Join the Adventure!
Eating locally grown food is a popular movement that shows no sign of abating—and it's easy to see why. Fresh, juicy, colorful food from local farms is naturally more delicious and nutritious than processed food. Plus, our local farms make Hudson Valley landscapes some of the most beautiful in the world—emerald fields; swathes of sunflowers; haystacks in the autumn; horses, cattle, goats, and sheep basking and braying in the sunshine. It's also a great feeling to support the local community—family farms that are the antithesis of industrial agriculture, some of them in continuous operation for hundreds of years.
But it can be difficult to connect with local farmers. We see them at farmers markets, and that's wonderful, but part of the local food movement is understanding where and how our food is grown—to experience the environment that creates the food that becomes part of our very bodies. That's important to me—I'm an author, artist, and New York City migrant; I moved to the Mid-Hudson Valley to pursue my love of locally grown food and cuisine. In the last ten years I've gotten to know
Part of the local food movement is understanding where and how our food is grown—to experience the environment that creates the food that becomes part of our very bodies.
many local farmers, visited their farms, and discovered what a wonderful, fascinating community they comprise. Lots of farmers are shy folk—they spend many of their days working alone, out on a tractor, in a field or a barn, tending to crops and animals.
It's challenging work to keep a farm thriving in today's environment, not just physically, but mentally and economically, as well. (Most farmers even have second jobs to make ends meet.) So farmers are excellent at farming, but sometimes less good at reaching out and introducing themselves, or inviting folks to visit their farms.
That's why my studio created the annual Stick to Local Farms Adventure Map: it's a combination guide and game. You can use the map to plan visits to over two dozen Rondout Valley farms and farmers markets, then pick up free stickers to add to the map.
Fresh, juicy, colorful food from local farms is naturally more delicious and nutritious than processed food.
There is a fabulous variety of farms included: rustic you-pick farms; beautiful horse farms; fragrant, colorful flower farms; bountiful fruit orchards; a couple of city farms; an award-winning maple sugar farm; and even a farm brewery growing hops and rye (and pigs).
One is the oldest farm in the USA, another is a high-tech vertical farm, and a couple of others practice the innovative, yet old-as-dirt, permaculture method. They are all independent and delightfully idiosyncratic—you will never forget these amazing, dedicated farmers. They are the real deal!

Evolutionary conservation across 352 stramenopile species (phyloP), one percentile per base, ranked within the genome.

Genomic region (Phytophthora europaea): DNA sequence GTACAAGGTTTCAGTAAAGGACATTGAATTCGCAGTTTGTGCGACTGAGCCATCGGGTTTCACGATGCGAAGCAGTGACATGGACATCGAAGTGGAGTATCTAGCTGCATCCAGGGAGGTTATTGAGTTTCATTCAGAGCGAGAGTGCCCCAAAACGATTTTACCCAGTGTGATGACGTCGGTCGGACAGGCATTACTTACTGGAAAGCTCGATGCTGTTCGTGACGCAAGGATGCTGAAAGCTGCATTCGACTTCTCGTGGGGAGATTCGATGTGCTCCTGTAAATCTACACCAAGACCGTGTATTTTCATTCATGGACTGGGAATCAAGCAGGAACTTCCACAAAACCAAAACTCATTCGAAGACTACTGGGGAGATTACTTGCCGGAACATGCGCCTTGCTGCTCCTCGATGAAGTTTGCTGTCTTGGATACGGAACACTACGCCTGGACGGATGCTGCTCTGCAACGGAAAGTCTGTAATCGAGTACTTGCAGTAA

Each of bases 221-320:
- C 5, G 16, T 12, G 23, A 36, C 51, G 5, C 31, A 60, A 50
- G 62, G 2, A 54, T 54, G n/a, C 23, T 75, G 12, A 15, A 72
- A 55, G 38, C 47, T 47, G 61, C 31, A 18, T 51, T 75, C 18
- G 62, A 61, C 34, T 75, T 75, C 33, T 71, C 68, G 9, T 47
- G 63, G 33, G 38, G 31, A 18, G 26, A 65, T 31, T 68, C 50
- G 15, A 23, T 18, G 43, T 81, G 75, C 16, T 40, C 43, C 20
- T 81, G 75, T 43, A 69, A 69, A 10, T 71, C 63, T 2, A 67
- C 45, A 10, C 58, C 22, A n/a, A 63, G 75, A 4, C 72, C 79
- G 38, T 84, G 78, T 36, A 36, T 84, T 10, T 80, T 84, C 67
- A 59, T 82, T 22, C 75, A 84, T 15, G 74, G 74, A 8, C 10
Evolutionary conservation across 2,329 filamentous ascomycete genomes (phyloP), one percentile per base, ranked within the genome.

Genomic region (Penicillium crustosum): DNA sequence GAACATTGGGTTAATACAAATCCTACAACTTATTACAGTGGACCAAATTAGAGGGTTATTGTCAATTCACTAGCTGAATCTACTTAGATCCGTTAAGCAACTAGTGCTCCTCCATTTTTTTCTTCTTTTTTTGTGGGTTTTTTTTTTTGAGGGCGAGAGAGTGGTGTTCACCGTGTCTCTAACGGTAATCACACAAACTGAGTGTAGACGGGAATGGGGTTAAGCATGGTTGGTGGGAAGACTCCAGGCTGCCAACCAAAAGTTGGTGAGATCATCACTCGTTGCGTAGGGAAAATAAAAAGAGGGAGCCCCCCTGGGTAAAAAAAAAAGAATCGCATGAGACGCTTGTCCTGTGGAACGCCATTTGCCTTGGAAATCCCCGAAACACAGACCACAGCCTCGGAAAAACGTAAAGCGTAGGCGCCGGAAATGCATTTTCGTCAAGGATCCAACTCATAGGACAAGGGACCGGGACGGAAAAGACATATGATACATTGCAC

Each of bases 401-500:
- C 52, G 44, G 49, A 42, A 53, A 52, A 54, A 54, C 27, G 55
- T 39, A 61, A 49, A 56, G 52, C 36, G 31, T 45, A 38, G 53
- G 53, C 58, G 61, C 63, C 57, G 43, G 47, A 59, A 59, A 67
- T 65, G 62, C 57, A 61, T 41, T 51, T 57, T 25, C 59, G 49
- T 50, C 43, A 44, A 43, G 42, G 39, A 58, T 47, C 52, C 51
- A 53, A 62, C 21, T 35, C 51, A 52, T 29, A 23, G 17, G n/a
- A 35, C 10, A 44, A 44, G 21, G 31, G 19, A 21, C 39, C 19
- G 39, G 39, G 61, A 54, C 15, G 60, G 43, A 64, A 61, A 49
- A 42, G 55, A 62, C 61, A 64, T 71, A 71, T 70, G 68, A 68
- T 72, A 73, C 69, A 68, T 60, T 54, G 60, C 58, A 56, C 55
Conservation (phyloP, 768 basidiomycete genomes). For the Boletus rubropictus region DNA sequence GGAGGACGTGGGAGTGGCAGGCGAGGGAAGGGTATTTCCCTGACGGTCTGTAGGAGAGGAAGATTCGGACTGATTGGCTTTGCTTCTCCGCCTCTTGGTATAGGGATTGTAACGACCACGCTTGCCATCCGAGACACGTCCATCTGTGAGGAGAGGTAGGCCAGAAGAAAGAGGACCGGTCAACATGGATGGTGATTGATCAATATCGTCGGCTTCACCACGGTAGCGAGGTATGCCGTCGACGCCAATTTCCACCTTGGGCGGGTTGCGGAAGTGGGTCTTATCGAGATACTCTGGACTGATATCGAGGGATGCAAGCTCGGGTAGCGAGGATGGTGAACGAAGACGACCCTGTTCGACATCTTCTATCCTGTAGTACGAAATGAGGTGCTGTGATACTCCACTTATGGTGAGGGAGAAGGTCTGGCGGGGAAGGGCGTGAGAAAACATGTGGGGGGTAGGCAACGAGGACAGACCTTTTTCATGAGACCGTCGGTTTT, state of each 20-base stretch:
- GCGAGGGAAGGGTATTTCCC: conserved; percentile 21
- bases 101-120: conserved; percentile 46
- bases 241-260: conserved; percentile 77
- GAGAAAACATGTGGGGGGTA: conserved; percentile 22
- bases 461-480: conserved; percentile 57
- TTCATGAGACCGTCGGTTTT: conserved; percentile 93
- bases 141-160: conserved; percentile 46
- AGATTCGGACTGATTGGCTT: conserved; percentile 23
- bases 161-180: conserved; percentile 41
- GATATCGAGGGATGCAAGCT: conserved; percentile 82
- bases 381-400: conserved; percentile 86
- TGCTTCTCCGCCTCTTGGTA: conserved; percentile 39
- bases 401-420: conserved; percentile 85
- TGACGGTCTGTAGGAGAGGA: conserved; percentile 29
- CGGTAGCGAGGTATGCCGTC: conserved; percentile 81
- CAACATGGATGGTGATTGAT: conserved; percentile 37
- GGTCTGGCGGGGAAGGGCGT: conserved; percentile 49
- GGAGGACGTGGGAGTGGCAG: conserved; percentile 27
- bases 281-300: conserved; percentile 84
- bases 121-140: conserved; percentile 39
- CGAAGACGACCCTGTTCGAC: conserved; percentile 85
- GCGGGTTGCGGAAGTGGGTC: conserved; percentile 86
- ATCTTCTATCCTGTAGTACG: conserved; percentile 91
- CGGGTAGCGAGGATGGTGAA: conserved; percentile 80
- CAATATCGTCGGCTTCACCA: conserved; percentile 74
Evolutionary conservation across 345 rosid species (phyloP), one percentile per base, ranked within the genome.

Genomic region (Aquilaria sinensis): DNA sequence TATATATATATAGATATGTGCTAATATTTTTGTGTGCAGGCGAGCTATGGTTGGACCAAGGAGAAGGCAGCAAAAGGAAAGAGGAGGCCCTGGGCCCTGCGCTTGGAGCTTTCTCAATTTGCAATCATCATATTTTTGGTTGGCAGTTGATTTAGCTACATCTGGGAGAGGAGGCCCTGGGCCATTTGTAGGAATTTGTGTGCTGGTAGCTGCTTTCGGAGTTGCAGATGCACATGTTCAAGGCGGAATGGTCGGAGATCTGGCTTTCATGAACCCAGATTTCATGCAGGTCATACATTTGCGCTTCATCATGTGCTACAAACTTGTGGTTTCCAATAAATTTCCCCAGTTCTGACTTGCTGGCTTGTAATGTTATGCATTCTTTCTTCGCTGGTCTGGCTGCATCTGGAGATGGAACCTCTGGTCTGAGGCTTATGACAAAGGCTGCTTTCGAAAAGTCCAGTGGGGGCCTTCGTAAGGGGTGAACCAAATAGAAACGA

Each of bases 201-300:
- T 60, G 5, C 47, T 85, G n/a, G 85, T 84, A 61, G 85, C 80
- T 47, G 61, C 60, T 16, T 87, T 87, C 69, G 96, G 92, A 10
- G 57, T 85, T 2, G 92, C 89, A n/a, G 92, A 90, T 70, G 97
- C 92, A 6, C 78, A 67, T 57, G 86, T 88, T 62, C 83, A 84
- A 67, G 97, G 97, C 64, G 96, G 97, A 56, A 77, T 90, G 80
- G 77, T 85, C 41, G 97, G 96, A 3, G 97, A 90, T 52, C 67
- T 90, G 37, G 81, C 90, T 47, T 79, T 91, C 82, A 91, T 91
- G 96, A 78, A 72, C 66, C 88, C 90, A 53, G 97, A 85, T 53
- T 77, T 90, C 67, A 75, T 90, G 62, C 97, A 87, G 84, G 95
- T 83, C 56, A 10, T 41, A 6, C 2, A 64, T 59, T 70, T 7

To sweeten your tour of the Valley, you can earn special gifts as you add stickers to your map. Collect 10 and you'll be rewarded with a Stick to Local Farms Cookbook and passes to play farm-themed Homegrown Mini-Golf. Collect all the stickers and you'll get the super awesome completion sticker and a market bag of farm goodies—not to mention a shout-out on our Facebook page and website! The valley is small enough that you can easily get 10 stickers in a weekend or even a day; a few more days of dedication and you can have bragging rights of completing the whole map!
The Stick to Local Farms website (Stick2Local.com) has more stuff for you. There's a Google Map you can access on your phone to help navigate. There are delicious, easy, locally grown recipes from the Stick to Local Farms Cookbook (also available online and at farm stands). If you like, you can choose a themed tour of farms—a special spring or autumn tour, a rainy day tour, even a baked goods tour. There are bicycle tours from 8 to 25 miles long, with cue sheets and elevation maps. And we've got a gallery of great farm photographs, many of which are sent to us by adventurers like you.
Free Stick to Local Farms maps are in racks tucked all over the place in Ulster and Dutchess counties, on Route 87 rest stops, at the farms themselves, or through the Stick To Local Farms website.
Whether you collect one sticker or all of them, you, your family, and friends will have had a wonderful adventure, memories that last a lifetime, great photos and stories to share, a kitchen full of great local produce, and the well-earned feeling that comes with knowing that you've just knit our world together a little more tightly. Stick to local farms and they'll be around to stick with you!
Free Stick to Local Farms maps can be found in racks tucked all over the place in Ulster and Dutchess Counties, at rest stops along I-87 (New York State Thruway), at the farms themselves, or at: stick2local.com
stick to local farms
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